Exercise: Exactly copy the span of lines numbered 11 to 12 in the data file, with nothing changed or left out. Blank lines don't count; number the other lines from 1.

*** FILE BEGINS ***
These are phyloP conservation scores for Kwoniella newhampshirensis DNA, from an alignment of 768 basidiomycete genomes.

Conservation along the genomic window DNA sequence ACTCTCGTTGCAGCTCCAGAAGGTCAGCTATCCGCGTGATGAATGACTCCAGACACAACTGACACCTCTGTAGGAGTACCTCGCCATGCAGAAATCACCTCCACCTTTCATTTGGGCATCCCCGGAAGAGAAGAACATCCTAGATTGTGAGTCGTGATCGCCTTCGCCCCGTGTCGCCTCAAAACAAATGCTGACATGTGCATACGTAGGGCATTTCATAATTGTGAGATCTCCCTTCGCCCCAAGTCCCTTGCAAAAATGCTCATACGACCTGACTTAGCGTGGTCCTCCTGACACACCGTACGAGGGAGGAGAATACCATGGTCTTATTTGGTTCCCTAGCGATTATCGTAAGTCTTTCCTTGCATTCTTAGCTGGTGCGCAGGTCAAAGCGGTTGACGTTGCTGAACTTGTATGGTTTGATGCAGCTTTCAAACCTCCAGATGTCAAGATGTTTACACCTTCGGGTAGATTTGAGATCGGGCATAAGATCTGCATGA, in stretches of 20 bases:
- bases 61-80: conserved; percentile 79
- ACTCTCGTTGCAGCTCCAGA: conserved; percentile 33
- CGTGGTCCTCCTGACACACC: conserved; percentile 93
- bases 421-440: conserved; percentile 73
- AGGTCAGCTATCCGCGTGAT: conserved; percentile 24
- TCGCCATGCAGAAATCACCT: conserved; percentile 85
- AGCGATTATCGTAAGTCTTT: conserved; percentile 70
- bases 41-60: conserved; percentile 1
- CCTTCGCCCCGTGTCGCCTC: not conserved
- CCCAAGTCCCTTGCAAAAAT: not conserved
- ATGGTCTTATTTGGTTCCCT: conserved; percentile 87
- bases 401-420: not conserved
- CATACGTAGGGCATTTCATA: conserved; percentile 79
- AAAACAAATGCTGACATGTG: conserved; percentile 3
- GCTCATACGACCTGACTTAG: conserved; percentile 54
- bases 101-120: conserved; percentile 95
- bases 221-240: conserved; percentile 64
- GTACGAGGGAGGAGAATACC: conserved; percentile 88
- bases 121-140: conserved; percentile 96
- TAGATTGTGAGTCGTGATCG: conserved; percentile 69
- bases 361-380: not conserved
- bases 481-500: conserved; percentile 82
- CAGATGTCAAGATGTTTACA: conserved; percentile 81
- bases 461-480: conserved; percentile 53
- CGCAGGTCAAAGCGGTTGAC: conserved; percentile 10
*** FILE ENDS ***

- CCTTCGCCCCGTGTCGCCTC: not conserved
- CCCAAGTCCCTTGCAAAAAT: not conserved